When it comes to building a revenue model for merchant payments, many DFS providers’ first instinct is to zero in on transaction fees. They focus on answering two questions: Who should I charge? And how much? But people tend to view cash payments as free of cost, making a digital payments model based on transaction fees an uphill battle. This is particularly true in developing economies, where even “small” amounts matter to people and where digital solutions are often already at a disadvantage to cash.
Providers should instead think about profitability in a longer and broader perspective as part of a suite of products and partnerships unlocked by merchant payments. This could mean using merchant payments as a loss leader to drive larger ancillary revenues. Payments data can be more valuable than transaction fees. Forward-looking providers have already realized that “data are the new oil” and are building complex suites of value-added services (VAS), bridging online and offline commerce to unlock new value pools for themselves and their customers.
Don't charge transaction fees, particularly on consumers
Budding merchant payments players in developing economies may be hard-pressed to take this advice. Yet it is something they should seriously consider because they are most likely underestimating the strengths of cash in retail commerce and overestimating the strength of their own value proposition. But it is also because transaction fees are particularly problematic from a behavioral standpoint.
The problem with transaction fees in particular is that they appear at the most sensitive time: when consumers are deciding on which payment instrument to use. Since cash is always readily available as the default option, this is the worst possible pricing model for digital payments. This is particularly true for transaction fees on end customers, who wield greater influence over the payment choice and for whom the value proposition of digital payments is already harder to build.
Fortunately, there are many alternatives to transaction fees. One is a subscription model that charges people a weekly or monthly fee in return for free transactions. This type of model has been deployed by companies like Vodafone Ghana and is a good way to generate direct revenue without the behavioral barriers created by transaction fees. Another option is to generate indirect revenue through VAS, for which there are plenty of opportunities.
Whatever the approach, providers should recognize the challenges that transaction fees create, and they should have an explicit strategy to overcome them through some combination of pricing model, pricing level and value proposition.
Digital credit could be the killer app for merchant payments
Small, semi-formal merchants in developing economies consistently report that one of their biggest pain points is access to capital. Digitizing merchant payments could be the key to expanding financial access while creating a strong value proposition for merchants in digital payments.
For payments providers, offering digital credit products to merchants could also be a potentially profitable opportunity, with gross margins up to 60 percent and relatively low risk due to the availability of detailed, real-time cash-flow data and the ability to deduct payments at source. If provided sustainably as part of the overall revenue model, merchant credit could be the answer to the otherwise intractable transaction fee problem. That is the reason merchant payments acquirers from Kopo Kopo to Square and PayPal have increasingly geared their businesses toward merchant credit.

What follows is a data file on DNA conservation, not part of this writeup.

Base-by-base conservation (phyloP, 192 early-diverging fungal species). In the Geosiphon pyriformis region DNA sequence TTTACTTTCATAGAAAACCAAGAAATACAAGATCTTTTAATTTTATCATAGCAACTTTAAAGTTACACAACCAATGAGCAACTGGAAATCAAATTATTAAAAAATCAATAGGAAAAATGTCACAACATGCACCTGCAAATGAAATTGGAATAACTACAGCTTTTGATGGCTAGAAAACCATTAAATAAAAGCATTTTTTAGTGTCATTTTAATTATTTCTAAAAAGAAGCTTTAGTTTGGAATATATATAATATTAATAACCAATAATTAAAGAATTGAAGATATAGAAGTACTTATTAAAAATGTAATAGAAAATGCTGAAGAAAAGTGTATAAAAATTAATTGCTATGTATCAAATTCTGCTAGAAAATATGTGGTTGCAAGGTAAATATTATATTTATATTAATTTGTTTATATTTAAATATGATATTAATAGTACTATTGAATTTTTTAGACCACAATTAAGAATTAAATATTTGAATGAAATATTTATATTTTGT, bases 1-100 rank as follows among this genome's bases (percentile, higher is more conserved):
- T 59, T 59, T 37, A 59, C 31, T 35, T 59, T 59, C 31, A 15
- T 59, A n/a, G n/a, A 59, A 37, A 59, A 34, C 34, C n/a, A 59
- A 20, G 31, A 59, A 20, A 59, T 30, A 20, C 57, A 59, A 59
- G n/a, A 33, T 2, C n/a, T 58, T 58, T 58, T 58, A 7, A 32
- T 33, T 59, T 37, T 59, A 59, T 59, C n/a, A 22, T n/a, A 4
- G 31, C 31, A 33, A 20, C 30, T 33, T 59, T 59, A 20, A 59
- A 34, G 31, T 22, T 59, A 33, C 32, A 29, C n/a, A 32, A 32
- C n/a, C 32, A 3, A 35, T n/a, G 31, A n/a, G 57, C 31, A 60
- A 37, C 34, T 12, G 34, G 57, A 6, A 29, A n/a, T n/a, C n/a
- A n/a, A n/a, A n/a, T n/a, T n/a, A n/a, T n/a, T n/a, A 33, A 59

The opportunity could extend to end-customers. The granular payments data from merchant payments are far more useful for scoring models than the data on telecoms use and occasional person-to-person payments that most digital credit providers rely on. Hence, digitizing merchant payments streams could help make consumer finance more accurate and responsible while providing a strong incentive for people to eschew cash for digital payments. That said, it is also subject to the same risks that CGAP has already highlighted in the rapidly expanding industry around digital consumer credit.
The advent of digital credit has extended access to instant, automated, remote credit to millions of borrowers. But who is accessing these loans? How are borrowers using the money? And to what extent are we seeing risks emerge such as late repayments and defaults, lack of
Online and offline commerce are rapidly blending into one seamless space, connected and powered by digital payments in conjunction with smart logistics systems and social media platforms to create new dynamics between consumers, producers, wholesalers, and retailers. It is furthest along in China, where Alibaba sees new retail as one of the five major transformations driven by technology, and in the United States, where Amazon is redefining the in-person shopping experience.
This shift is happening also in developing countries, but in a different way. Across the globe, many small merchants are using social media to market their wares. As they become integrated with e-commerce and delivery platforms, their businesses will start looking very different from the past, creating new economic and financial inclusion possibilities.
Digital payments sit at the heart of this transformation, enabling the seamless integration of online and offline channels while powering new types of products and services for merchants and consumers alike. Providers who position themselves for this shift will be able to create value and generate revenue in new ways. Those who do not will struggle to stay relevant as the earth shifts under their feet.